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Foam and the Automotive Industry
It's no secret that foam is commonly used within the automotive industry. From car seating to carpet underlay, it plays an important role in both the safety and overall comfort of passengers. However, many may not be aware that its use extends beyond the most obvious range of applications.
In fact, the use of polyurethane foam in the automotive sector comes in the form of trimming, seats, headrests, acoustic insulation and air conditioning filters. A range of different foam types are used within the industry for a number of purposes. This is largely since foam is one the most universal materials, bringing a wide range of qualities including vibration blocking, sound absorption, and insulation. As such, the most popular types of foam used within modern cars include open and closed cell foam that eFoam can cut to size, foam adhesives and melamine foam, with closed cell foam being the most frequently used.
In modern cars, specialised polyurethane foam provides vehicles with more 'mileage' than once previously achieved. This is because polyurethane foams in general are both durable and incredibly light weight, reducing the overall weight of a car and, in turn, making for greater fuel efficiency and a minimised environmental impact. Recent figures show that suppliers of polyurethane foam now predict that up to 11.5 kilograms of the material will be substituted into the modern car in order to replace components carrying excess weight.
So, how do car manufacturers decide on the correct foam for each component? For seating, factories tend to gravitate towards polyurethane foam as it is easily assembled and can be recycled at the end of a car's lifecycle. Polyurethane is also a foam material that strongly retains its original shape and firmness, making its resilient qualities most appropriate for heavy everyday usage. This also goes for any component of the car that is likely to be used during each journey, such as an arm or head rest for example. Overall, polyurethane is the most used type of foam within the modern car as it provides the highest performance specification without the additional weight.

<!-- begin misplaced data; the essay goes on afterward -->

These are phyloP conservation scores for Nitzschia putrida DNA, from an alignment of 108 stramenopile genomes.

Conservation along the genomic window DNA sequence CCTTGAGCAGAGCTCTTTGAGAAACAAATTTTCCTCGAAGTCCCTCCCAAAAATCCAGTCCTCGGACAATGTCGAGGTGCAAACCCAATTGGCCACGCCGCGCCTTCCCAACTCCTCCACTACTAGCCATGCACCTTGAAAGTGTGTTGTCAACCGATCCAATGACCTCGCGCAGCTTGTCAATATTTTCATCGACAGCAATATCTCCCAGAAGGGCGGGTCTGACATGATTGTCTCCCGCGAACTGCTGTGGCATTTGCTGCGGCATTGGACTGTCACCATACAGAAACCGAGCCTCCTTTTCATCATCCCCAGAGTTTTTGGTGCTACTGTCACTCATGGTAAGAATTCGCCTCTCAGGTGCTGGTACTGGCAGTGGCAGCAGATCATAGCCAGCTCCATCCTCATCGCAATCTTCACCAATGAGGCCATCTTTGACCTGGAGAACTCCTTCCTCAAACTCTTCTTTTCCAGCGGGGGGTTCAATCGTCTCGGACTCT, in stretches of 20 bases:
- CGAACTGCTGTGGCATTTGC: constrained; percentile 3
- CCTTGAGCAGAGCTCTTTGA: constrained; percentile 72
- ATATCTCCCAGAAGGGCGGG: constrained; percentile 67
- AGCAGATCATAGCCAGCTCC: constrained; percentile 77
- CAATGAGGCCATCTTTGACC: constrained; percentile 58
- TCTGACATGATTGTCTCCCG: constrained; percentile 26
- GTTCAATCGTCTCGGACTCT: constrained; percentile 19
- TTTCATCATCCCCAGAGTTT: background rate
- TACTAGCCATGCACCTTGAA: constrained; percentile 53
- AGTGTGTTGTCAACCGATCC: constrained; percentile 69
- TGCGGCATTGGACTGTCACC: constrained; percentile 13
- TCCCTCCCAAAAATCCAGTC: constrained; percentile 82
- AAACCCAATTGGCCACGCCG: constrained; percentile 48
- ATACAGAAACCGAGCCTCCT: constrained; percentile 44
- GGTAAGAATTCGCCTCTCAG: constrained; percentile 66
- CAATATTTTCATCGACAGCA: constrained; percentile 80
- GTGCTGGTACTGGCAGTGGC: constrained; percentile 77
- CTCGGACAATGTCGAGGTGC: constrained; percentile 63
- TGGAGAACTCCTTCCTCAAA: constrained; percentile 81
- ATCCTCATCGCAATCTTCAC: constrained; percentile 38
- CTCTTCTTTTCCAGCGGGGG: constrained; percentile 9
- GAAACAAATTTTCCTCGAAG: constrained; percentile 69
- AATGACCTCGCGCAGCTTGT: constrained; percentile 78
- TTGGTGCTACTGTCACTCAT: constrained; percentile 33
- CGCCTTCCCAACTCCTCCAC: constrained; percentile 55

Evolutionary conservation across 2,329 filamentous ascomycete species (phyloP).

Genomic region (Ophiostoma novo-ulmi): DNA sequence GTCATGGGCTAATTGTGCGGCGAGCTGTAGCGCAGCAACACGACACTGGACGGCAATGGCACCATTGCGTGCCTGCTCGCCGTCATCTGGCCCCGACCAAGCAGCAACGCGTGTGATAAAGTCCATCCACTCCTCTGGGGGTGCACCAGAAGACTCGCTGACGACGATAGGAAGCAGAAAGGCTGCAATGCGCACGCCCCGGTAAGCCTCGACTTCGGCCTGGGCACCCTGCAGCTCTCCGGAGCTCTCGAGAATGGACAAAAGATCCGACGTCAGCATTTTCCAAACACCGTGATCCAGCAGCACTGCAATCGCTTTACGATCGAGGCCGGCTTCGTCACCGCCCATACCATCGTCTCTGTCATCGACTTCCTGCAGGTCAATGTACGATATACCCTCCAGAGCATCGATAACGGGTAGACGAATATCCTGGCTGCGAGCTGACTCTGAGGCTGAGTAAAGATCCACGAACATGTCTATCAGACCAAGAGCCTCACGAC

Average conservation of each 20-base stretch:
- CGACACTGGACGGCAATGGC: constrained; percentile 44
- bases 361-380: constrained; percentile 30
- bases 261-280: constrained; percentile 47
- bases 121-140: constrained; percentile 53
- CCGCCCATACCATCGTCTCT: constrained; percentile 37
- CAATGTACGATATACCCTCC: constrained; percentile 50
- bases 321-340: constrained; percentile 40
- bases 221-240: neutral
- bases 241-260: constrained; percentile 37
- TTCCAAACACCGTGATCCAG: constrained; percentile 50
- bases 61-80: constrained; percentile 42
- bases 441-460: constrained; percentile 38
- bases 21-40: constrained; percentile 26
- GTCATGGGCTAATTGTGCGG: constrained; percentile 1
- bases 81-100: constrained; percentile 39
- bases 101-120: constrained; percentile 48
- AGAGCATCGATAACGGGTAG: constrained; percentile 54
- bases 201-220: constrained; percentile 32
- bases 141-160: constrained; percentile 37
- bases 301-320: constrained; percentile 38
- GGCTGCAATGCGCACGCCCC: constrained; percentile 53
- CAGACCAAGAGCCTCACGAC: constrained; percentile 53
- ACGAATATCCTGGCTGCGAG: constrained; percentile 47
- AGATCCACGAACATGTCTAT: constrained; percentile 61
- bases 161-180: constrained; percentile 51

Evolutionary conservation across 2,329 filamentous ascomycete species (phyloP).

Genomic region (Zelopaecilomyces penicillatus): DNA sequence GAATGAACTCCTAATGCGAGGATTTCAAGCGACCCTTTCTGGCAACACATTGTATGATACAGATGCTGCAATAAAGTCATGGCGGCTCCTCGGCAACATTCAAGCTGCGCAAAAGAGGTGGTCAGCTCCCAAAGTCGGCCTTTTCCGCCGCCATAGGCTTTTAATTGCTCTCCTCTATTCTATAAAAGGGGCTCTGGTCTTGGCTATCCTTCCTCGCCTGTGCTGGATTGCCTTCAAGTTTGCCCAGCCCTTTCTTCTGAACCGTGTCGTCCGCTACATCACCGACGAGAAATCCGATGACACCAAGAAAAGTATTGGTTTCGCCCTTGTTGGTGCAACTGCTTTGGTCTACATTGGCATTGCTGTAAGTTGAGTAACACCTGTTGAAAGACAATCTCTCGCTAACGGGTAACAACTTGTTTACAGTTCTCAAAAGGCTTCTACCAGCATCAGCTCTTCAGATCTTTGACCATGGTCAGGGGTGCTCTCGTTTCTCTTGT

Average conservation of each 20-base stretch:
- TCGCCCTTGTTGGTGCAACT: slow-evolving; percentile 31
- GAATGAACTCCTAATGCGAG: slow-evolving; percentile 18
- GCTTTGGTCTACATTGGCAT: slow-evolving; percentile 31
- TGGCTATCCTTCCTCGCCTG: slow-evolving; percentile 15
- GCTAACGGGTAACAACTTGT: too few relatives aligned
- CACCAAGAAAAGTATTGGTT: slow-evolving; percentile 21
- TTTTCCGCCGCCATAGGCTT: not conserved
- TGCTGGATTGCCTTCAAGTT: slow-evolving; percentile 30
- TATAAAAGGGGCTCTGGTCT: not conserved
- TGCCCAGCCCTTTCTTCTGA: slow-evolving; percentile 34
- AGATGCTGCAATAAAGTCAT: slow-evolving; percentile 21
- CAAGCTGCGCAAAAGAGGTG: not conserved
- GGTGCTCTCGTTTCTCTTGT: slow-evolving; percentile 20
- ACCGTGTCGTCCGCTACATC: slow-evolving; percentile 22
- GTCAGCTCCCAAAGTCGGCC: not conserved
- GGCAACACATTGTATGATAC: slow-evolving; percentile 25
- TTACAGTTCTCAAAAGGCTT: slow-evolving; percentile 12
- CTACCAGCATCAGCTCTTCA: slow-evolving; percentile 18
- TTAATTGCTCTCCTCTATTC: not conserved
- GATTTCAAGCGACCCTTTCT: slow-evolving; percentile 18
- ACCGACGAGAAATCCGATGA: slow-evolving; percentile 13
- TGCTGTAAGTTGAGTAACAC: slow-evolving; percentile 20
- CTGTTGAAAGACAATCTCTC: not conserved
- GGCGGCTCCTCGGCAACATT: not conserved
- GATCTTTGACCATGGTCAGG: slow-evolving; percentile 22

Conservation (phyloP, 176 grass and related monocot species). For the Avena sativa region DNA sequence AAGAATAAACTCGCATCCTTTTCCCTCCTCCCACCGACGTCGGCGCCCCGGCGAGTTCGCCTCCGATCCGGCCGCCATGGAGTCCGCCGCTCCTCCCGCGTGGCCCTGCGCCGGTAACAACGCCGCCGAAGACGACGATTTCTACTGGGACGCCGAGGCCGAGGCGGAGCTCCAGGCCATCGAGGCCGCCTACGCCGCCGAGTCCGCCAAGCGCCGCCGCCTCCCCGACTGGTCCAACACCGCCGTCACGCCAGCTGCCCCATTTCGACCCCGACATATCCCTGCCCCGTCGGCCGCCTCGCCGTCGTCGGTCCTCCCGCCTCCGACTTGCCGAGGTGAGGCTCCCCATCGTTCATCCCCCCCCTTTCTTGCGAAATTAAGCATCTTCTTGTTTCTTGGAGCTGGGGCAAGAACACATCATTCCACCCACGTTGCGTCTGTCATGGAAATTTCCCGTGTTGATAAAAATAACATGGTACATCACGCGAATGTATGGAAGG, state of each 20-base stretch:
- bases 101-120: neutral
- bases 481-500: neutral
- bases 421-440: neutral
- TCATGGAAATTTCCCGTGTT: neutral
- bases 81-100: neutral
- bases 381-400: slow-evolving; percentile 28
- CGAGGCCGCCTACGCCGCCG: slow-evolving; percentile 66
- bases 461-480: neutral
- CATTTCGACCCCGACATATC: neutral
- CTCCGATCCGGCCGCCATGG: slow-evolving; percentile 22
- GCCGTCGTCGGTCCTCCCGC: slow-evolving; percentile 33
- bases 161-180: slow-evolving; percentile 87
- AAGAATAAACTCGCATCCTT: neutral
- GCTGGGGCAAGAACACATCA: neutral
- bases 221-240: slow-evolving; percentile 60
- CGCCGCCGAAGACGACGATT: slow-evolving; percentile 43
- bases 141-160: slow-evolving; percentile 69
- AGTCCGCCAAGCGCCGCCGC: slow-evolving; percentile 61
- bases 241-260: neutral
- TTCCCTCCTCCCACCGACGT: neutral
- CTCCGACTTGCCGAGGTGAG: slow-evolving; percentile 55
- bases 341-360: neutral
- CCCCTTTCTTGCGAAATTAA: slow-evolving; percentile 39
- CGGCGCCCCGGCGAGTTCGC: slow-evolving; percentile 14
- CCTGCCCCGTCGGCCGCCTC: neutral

But how does foam affect the performance of a car? A specialist type of foam known as Reaction Injection-Moulded Polyurethane (RIM) is used to improve the shock absoption of various car parts, including bumpers and fenders. RIM is now commonly used to create exterior components - replacing conventional metal alloys - as it is more versatile and resistant to dents, scrapes and chips. However, it is also found inside cars in the form of steering wheels, floor mats and air vents.
Lastly, foam is utilised by car manufacturers in the form of polyurethane coatings, adhesives, sealants and elastomers (CASE). As a protective material, this variant of foam is transformed into a coating, giving a car its glossy shine as well as its scratch and rust resistance. When used in sealant or adhesive form, polyurethane also regularly makes its way into the manufacture of headlights and bumpers. Polyurethane - in relation to CASE - is praised for its bond strength, heat resistance, waterproof nature, versatility and ultraviolet resistance, confirming it to be one of the leading materials in car manufacture.
For more information on how eFoam supports the automotive industries, please contact us.